The Ethiopian government released a blanket denial tonight of what it called "the shockingly big lie about the alleged burning" of Ibnet, which until last weekend had been the country's largest famine relief camp.
The statement from the Ministry of Foreign Affairs, which is contradicted by taped accounts from relief workers who said they witnessed the burning and evacuation of the camp, condemned the Reagan administration for using the incident as a pretext "to go berserk once again on this usually familiar anti-Ethiopian campaign of denigration, disinformation and falsification."
Last week M. Peter McPherson, director of the U.S. Agency for International Development, criticized the events at Ibnet as "barbaric" and called for discipline of those responsible.
The government's statement, first released last night to the East German news agency ADN and to the British Broadcasting Corp. in London, was not available to foreign correspondents here until tonight.
Reporters who went to the Ministry of Foreign Affairs to pick up the statement earlier today were told that it was being revised. It was the original version, however, that was released later.
The statement, repeating parts of an earlier government account, said that only 30,000 of the camp's residents had left and that they left "of their free will." The government had put the total camp population before last weekend at 50,000, but relief officials said it was 60,000.
"Before their departure they were furnished with sufficient food to eat, seeds to plant and farm implements," the statement added. "Assistance continued to be provided for 25,000 drought-affected compatriots."
Relief workers for World Vision and Concern, two agencies operating at Ibnet, said this week that all but about 3,000 camp residents had been forced out of the camp by soldiers who burned the grass huts the refugees had been living in. Many of those forced to leave, relief workers said, were weak from illness and lack of food. Relief workers also said that, while some food was given the evacuees, World Vision personnel were prevented from giving them clothing or seeds.
Relief workers also said they saw soldiers beat two camp residents to death, that two pregnant women miscarried while being chased by soldiers, that grass huts were set afire while people were inside them and that 17 bodies were counted on a road outside the camp on Monday, the second day of the three-day evacuation.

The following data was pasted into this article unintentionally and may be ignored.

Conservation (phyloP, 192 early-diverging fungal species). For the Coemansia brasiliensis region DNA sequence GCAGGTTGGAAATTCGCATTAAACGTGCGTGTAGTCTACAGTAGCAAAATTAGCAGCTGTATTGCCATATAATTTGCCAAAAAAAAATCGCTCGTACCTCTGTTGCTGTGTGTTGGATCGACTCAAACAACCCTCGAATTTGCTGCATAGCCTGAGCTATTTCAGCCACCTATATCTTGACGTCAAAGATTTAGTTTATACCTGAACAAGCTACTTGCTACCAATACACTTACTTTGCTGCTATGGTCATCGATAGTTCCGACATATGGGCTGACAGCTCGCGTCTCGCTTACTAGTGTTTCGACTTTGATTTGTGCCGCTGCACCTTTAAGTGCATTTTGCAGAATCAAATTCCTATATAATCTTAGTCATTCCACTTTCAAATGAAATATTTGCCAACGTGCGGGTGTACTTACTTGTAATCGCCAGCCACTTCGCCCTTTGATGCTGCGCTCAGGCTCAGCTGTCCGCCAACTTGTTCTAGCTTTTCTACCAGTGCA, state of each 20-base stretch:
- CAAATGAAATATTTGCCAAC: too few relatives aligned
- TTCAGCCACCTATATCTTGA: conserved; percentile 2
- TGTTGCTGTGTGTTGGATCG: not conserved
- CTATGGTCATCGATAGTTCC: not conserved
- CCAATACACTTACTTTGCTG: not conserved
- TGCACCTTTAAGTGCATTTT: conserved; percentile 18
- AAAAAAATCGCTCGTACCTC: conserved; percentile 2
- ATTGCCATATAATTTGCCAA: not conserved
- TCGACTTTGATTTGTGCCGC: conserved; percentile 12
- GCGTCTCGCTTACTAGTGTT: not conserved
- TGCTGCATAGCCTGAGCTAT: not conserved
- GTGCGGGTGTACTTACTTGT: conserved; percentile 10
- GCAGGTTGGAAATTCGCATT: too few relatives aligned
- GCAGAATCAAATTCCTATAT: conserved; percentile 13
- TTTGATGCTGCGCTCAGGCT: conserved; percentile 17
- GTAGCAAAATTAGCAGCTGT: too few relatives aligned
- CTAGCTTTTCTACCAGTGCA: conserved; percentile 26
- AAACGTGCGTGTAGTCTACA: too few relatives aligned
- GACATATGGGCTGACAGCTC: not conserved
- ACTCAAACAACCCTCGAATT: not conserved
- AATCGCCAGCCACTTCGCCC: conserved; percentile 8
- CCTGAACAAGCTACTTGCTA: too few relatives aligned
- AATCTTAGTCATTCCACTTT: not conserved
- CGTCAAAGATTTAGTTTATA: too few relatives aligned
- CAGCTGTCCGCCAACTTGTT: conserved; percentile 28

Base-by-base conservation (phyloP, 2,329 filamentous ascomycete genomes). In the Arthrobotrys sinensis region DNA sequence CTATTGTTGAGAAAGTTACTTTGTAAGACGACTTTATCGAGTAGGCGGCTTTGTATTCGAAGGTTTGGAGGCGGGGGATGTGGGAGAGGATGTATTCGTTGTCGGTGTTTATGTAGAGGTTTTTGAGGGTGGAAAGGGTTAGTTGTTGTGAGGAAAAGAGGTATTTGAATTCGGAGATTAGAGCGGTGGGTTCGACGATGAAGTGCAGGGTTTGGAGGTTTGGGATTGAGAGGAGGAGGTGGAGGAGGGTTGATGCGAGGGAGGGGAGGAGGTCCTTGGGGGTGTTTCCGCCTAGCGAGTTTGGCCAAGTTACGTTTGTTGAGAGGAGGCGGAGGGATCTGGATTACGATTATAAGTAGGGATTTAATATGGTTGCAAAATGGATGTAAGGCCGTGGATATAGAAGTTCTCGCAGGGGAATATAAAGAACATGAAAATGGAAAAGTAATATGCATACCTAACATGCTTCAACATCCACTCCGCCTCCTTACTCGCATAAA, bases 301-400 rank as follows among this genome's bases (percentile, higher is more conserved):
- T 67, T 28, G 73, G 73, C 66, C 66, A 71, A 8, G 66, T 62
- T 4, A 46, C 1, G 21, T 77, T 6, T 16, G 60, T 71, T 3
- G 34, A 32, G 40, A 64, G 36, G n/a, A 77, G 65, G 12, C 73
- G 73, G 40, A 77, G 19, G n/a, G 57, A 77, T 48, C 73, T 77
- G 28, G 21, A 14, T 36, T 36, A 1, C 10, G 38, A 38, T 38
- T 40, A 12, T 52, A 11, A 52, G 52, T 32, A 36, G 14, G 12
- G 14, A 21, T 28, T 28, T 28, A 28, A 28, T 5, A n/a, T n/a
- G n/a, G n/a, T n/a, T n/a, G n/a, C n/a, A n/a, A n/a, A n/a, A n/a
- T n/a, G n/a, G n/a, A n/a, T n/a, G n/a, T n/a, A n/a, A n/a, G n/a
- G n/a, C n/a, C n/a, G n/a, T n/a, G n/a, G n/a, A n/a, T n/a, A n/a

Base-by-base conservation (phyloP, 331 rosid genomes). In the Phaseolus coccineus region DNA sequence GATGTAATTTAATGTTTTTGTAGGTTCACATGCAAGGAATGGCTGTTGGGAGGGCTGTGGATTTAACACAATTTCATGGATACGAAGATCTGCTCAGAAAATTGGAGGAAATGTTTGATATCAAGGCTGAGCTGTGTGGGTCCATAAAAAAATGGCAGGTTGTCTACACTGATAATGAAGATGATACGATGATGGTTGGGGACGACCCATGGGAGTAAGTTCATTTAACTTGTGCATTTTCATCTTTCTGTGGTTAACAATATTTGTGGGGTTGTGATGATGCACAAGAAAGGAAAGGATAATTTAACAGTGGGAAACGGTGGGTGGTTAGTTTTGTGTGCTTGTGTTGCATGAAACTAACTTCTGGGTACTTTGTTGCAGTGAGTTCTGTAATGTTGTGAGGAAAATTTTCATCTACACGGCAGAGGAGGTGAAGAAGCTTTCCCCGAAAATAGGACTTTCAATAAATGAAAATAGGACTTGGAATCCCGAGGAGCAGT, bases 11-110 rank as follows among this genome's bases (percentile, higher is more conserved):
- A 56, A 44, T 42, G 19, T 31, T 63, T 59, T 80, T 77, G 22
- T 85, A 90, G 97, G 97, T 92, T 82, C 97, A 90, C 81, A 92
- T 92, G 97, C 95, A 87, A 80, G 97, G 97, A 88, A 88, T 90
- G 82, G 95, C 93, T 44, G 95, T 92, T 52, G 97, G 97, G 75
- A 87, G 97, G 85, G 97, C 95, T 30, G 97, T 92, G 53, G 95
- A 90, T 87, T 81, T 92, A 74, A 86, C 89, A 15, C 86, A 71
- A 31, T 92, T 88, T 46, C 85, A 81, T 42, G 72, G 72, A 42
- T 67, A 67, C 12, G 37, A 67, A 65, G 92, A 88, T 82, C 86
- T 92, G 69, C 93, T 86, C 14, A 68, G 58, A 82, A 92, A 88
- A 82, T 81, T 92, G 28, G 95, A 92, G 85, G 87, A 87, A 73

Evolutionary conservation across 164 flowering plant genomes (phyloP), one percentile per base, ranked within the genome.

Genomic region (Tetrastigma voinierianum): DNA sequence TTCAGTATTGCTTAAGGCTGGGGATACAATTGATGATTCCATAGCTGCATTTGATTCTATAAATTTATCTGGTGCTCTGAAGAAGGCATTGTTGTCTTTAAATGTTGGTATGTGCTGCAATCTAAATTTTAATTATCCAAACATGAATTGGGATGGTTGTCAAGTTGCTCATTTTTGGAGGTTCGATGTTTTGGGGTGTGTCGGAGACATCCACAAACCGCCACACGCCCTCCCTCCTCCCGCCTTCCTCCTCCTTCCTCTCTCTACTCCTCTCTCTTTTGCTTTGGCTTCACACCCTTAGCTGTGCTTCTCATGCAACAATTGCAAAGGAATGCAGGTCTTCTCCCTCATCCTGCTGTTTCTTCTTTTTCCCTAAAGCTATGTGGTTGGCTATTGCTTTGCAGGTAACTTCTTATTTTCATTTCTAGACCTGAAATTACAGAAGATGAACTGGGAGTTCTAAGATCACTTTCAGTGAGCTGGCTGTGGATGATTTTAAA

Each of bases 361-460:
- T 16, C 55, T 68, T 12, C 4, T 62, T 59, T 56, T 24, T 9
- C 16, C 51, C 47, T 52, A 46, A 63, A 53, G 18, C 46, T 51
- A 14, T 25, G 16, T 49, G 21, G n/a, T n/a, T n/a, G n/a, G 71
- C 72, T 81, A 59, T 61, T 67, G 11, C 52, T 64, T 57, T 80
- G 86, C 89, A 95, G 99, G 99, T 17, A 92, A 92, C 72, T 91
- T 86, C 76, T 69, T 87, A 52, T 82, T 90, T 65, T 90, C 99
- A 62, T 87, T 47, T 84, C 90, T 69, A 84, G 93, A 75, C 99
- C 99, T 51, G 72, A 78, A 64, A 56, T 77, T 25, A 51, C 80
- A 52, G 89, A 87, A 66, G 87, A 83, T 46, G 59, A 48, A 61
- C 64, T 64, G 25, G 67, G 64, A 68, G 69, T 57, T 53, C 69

The Ethiopian statement said that the "allegation that the feeding station was razed to the ground was the most incredible aspect of the fabulous story. Leaving aside the utterly groundless insinuation, there has been no burning of dwellings, although what has taken place was the clearance of accumulated dirt for hygienic purposes."
The U.N. World Food Program and the U.S. Embassy here have photographs of the scores of grass huts -- called tuculs -- that were at Ibnet prior to last weekend. A delegation of U.N. and Ethiopian government officials and two reporters who visited Ibnet Thursday found piles of ashes on the ground where the huts had been.
The original report on the Ibnet evacuation, in The Washington Post on Wednesday, made clear that permanent structures at the camp such as kitchens and food warehouses, were not damaged by soldiers.
Tonight's statement described the evacuation of Ibnet as "a well thought-out measure undertaken on the decision of the Ethiopian government."
Kurt Jansson, the U.N. assistant secretary general for emergency operations in Ethiopia and the leader of the delegation that visited Ibnet Thursday, said yesterday that he was satisfied that the decision to evacuate the camp was made not by central government officials but by local leaders of the Workers' Party of Ethiopia in Gondar Province, where the camp is located. After returning from Ibnet Thursday, Dawit Wolde Giorgis, Ethiopia's top relief official, said there would be no future camp evacuations without consultation with international relief agencies.
Tonight's statement did not mention this.
Asserting the sovereignty of Ethiopia, the statement said, "It is the highest of folly for officials of the U.S. administration to hope against hope that the policies of the Ethiopian government on relief matters, resettlement or any other related issues have to be formulated in Washington."